While that exchange was taking place, Zelinsky was also trading emails with Jonathan Lenzner, an official in the US attorney’s office in Maryland. The contents of those emails are fully redacted, but the subject line reads, “Re: Looks like they are blinking.” Zelinsky is an assistant US attorney in Maryland; he had been part of Mueller’s team, and then was specially detailed to the DC office to continue working on the Stone case.
At 3:58 p.m., it appears Zelinsky and Metcalf hadn’t connected yet, because Zelinsky emailed Metcalf to say that he was leaving and could talk by phone. The documents produced to BuzzFeed News don’t indicate if the two men spoke.
The Stone prosecution team filed their sentencing memo that evening. Zelinsky told the House Judiciary Committee that he had told “leadership” in the US attorney’s office that he would withdraw “rather than sign a memo that was the result of wrongful political pressure,” and that the prosecution team eventually got approval to file their recommendation.
At 1:48 a.m. on Feb. 11, Trump published his tweet calling the recommendation a “miscarriage of justice.” Later in the morning, Zelinsky testified that the prosecutors learned about media reports that DOJ planned to file a new sentencing recommendation.
The emails provided to BuzzFeed News show that at 12:06 p.m., Michael Marando, another one of the lead prosecutors in Stone’s case, emailed Cooney about a tweet from a Fox News reporter that the Justice Department would be changing its sentencing recommendation for Stone.
“FYI,” Marando wrote in his message to Cooney. One minute later, Cooney replied to Marando, “False.” Twenty seconds later, according to the timestamps on the emails, Marando forwarded Cooney’s response to Zelinsky.
Five minutes later, Zelinsky replied to Marando and another lead Stone prosecutor, Jonathan Kravis, with a tweet from a CNN reporter that mirrored the Fox News tweet, quoting an unnamed Justice Department official criticizing their sentencing recommendation as “extreme and excessive” and “grossly disproportionate to Stone’s offenses.”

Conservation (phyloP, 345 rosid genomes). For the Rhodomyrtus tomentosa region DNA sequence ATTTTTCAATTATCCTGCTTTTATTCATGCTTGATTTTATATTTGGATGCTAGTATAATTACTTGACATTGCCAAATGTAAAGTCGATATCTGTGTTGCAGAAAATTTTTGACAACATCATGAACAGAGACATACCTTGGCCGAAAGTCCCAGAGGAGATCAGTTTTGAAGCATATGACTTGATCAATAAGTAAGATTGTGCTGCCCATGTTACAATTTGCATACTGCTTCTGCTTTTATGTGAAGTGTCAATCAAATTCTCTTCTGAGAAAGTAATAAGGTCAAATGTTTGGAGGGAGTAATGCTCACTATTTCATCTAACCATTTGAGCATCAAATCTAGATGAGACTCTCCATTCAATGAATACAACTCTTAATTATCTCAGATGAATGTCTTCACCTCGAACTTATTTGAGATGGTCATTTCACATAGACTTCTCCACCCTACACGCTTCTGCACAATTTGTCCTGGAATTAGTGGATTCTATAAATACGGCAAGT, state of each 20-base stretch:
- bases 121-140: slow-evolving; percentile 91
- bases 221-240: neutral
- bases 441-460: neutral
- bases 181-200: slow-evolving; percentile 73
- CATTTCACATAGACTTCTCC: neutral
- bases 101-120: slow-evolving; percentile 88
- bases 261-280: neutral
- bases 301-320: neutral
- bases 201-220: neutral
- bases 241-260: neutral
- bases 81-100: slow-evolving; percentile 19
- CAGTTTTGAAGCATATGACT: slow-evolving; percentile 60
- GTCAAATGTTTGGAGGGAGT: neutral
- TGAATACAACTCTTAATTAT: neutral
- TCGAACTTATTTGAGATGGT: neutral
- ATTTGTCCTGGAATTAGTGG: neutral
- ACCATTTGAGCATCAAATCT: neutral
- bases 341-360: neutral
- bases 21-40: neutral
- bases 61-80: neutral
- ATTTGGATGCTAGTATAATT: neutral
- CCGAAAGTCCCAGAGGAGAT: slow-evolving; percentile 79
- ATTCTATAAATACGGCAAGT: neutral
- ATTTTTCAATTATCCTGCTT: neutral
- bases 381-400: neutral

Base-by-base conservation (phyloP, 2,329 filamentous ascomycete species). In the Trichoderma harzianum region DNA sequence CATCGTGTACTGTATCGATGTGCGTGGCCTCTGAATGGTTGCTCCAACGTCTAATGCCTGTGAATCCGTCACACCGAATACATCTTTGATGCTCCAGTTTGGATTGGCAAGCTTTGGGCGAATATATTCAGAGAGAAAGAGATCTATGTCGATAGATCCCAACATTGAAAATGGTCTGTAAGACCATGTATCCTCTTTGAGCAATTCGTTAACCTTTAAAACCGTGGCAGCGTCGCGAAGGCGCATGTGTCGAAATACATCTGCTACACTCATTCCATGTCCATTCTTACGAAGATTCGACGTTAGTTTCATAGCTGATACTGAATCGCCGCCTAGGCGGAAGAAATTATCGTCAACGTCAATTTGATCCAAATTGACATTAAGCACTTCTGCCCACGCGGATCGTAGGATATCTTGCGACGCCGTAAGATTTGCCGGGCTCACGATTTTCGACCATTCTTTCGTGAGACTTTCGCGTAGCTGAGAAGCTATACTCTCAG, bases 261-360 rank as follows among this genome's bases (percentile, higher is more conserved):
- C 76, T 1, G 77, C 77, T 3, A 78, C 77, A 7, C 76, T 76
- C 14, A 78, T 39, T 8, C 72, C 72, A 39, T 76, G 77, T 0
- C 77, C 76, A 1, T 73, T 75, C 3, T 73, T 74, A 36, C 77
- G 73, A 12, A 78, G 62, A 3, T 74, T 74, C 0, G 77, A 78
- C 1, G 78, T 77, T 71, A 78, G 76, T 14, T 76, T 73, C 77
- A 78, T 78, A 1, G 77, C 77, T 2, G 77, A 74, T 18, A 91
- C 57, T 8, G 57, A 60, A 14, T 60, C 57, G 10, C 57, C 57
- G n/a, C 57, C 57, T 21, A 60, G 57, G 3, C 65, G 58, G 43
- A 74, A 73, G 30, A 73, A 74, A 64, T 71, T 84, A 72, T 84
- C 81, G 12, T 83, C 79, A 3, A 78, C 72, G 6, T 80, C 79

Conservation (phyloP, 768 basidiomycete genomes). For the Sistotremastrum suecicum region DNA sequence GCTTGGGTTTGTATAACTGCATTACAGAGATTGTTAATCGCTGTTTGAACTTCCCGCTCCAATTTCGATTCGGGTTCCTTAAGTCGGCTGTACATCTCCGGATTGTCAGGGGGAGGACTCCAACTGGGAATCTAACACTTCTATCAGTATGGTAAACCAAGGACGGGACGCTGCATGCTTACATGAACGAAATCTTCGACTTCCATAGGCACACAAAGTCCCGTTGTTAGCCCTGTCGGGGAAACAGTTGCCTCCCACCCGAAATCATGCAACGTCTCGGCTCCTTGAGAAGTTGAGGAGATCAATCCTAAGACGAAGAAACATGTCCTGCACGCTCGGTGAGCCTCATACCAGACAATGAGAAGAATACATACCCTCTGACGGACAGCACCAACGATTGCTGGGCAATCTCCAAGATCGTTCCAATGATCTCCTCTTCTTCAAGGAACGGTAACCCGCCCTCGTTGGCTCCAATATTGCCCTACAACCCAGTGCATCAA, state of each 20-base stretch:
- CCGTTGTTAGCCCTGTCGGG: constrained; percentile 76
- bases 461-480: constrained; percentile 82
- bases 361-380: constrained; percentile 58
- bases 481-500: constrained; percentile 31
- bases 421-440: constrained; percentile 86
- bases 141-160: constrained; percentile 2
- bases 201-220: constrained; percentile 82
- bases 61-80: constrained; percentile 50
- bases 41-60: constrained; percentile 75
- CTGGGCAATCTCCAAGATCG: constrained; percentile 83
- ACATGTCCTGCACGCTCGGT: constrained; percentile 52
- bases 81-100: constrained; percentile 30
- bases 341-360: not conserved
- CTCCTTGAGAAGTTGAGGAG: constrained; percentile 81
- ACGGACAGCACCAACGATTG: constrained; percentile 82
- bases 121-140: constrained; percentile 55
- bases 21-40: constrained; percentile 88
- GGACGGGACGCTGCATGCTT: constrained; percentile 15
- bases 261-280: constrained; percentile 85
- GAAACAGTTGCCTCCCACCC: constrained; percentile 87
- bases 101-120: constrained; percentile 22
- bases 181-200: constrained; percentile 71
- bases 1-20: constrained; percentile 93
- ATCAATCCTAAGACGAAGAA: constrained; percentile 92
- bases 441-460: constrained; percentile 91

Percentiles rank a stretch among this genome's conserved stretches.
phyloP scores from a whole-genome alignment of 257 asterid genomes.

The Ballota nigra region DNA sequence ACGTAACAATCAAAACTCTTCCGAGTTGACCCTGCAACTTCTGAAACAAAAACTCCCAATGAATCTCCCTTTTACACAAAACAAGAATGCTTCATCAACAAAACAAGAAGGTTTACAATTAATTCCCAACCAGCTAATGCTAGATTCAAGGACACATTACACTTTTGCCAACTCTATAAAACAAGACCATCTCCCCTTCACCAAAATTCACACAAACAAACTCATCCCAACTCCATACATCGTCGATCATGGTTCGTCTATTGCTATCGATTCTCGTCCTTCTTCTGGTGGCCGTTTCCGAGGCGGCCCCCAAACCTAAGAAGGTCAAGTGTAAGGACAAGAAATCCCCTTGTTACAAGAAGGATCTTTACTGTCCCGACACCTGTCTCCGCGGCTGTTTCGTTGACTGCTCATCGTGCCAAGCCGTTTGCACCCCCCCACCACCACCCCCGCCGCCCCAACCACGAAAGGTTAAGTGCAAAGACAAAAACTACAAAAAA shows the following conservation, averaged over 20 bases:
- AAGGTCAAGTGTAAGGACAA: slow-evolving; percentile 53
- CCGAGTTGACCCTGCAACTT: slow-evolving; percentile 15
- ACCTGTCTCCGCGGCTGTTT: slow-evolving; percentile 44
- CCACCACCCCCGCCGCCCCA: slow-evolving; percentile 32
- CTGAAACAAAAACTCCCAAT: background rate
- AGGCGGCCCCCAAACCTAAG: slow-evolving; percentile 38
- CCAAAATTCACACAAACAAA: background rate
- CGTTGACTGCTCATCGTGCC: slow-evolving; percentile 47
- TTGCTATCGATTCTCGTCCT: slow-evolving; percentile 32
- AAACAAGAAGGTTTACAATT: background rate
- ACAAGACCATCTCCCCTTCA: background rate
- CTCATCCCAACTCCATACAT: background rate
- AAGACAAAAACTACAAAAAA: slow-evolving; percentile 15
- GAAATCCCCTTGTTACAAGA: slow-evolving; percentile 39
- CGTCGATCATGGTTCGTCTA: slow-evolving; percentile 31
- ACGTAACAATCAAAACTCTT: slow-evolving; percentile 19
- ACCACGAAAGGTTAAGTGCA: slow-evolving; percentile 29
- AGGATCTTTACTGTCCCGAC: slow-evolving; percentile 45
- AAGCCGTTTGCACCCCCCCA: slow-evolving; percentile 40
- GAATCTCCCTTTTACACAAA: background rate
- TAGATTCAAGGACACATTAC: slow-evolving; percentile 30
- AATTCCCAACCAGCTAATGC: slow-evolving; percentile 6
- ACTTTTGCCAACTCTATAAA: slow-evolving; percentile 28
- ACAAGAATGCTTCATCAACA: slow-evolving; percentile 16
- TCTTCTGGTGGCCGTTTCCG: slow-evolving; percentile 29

Marando, Kravis, and the fourth member of the team, Adam Jed, withdrew from the case on Feb. 11 along with Zelinsky.
After news broke that the prosecution team had withdrawn, Zelinsky received a message of encouragement from another assistant US attorney in Maryland, P. Michael Cunningham: “Very proud of you!”
“Thanks! Just doing what any of us would have done in the same circumstance,” Zelinsky replied.
The final email provided to BuzzFeed News Monday shows Zelinsky appearing to take a jab at Shea the morning after prosecutors filed their sentencing recommendation. Zelinsky, Marando, Kravis, and Jed, along with Shea, had received a profanity-laced email shortly after 9 a.m. on Feb. 11 from a person whose name is redacted that was critical of the prosecution’s original sentencing recommendation.
“Good news,” Zelinsky wrote to Marando, Kravis, and Jed, “we know the U.S. Attorney won’t get this threat because he doesn’t use email.”
Zelinsky and a spokesperson for the US attorney’s office in DC did not immediately return requests for comment.
Stone sent BuzzFeed News a statement in response to the release of Zelinsky’s emails, writing that Zelinsky “needs to stop pretending he is a ‘non-political career line prosecutor'” and pointing to Zelinsky’s previous experience working in the State Department during the Obama administration. As an assistant US attorney, Zelinsky is a career employee of the Justice Department and is not a political appointee.
Stone reiterated his contention that the government’s original sentencing recommendation of seven to nine years in prison was “excessive.” He is continuing to appeal his conviction after having his prison term commuted.